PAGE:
Nagle, an anti-rape activist, commented that “when I talk to my Native elders about rape, you know what they say, this isn’t our way — this came from Europe.” She believes rape is part and parcel of a culture of domination. “Trump represents that,” she says. “It’s ‘take what I can,’ ‘I’m not going to apologize,’ ‘I can say whatever I want,’ ‘I’m going to do whatever I want.’”
Over the years Trump has had multiple allegations of sexual harassment and assault made against him by underage girls and women — including his ex-wife Ivana Trump — which epitomizes his disdain for half the population. As of June 20, 2016 an anonymous woman known only as “Jane Doe” filed a lawsuit against Trump and Jeffrey Epstein, Trump’s longtime friend and level 3 sex offender, for raping her in 1994 when she was only 13. A “Tiffany Doe” has been listed as a witness to another suit filed in April by another woman accusing Trump of raping her at the age of 13.
There are also the multiple incestuous comments Trump has made about his daughter, Ivanka Trump. In a 2003 interview on the Howard Stern Show he claimed that, “My daughter, Ivanka. She’s six feet tall, she’s got the best body.” On the March 6, 2006 episode of The View, he said that Ivanka has a “very nice figure” and that if “she weren’t my daughter, I’d be dating her.”
One would think that once Trump threw his hat into the presidential ring he would have ceased this blatantly misogynistic behavior, but he’s only marched on. In the September 9, 2015 interview with Rolling Stone he stated “She’s really something, and what a beauty, what a beauty that one. If I weren’t married, and, ya know, her father . . . ”
The irony that Trump uses Pocahontas as a primary insult is not lost on Native women. “Pocahontas as she’s talked about today isn’t a real person . . . When we talk about the white construct of Native identities, Pocahontas is part of that. Even though she was a real person, she’s become this white myth,” Nagle tells me.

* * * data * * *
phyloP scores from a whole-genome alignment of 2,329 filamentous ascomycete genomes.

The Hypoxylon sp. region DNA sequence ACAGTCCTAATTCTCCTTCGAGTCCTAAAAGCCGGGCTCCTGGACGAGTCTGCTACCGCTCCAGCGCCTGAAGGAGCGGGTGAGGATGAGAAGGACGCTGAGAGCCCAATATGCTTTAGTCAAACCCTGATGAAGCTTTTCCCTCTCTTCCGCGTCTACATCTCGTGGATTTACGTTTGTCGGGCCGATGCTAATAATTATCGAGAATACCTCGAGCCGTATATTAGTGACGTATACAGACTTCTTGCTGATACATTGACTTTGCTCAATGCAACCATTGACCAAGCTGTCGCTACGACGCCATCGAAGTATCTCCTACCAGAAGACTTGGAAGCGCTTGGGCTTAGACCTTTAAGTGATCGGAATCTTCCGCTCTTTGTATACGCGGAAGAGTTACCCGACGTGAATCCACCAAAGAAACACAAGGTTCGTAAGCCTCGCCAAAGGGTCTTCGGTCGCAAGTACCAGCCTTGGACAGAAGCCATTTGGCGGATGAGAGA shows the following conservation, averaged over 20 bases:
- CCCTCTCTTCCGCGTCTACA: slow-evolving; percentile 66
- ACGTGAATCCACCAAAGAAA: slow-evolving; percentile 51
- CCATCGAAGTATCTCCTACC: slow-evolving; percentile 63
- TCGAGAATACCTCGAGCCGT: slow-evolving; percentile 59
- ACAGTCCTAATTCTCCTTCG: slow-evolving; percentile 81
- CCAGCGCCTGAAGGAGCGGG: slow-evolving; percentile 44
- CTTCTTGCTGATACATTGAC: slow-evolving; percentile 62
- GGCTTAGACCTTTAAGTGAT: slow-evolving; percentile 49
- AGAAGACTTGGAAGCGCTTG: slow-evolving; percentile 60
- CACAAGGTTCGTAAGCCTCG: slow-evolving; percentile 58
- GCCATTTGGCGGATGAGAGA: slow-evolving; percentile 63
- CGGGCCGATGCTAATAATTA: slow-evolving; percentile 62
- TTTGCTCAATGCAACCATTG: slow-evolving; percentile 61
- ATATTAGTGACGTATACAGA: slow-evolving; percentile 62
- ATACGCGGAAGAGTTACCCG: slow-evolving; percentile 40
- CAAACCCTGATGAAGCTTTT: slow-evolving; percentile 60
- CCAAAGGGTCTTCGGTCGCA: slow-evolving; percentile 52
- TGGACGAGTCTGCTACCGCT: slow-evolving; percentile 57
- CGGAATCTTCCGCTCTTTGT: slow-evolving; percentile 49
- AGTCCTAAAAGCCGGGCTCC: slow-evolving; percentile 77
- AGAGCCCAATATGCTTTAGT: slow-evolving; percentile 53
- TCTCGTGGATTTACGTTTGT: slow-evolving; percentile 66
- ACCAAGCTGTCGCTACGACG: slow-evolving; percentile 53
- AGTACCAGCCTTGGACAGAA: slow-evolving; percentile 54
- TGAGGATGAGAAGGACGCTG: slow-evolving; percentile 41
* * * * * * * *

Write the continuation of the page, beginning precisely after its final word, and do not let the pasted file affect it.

Pocahontas, whose real name was Matoaka, met John Smith at the age of 10 or 11 years old. She was taken captive at the age of 17 and held prisoner by the white colonialists until she was married off to John Rolfe as a condition of her release. Matoaka was baptized Christian, renamed Rebecca, and taken to England, where she was paraded around white society as the “noble savage.” She soon died at the young age of 21. Pocahontas’s abuse continues to this day, with Trump throwing her around like a rag doll for his insidious political machinations.
Trump’s running mate is no beacon of hope in regards to racism and sexism, either. Indiana Governor Mike Pence, (R-IN), too, has a long record of using the government to exploit and oppress women and of using Natives for his political gain. The H.R. 3 No Tax Payer Funding for Abortion bill, which Pence sponsored, would have legally redefined rape to only “forcible rape.”
This would have excluded rapes that occurred while unconscious or under threat. In 2014, the state of Indiana cut $1.18 billion to domestic violence programs. This left 601 people — primarily women and children — escaping abusive living situations, without shelter. Pence even used the 1993 federal Religious Freedom Restoration Act, which furthered the rights of Natives to practice our religions without impunity, to push his anti-LGBTQ Two Spirit and woman agenda. To him, Natives are at best political pawns and not at all a community of people to be represented or advocated for.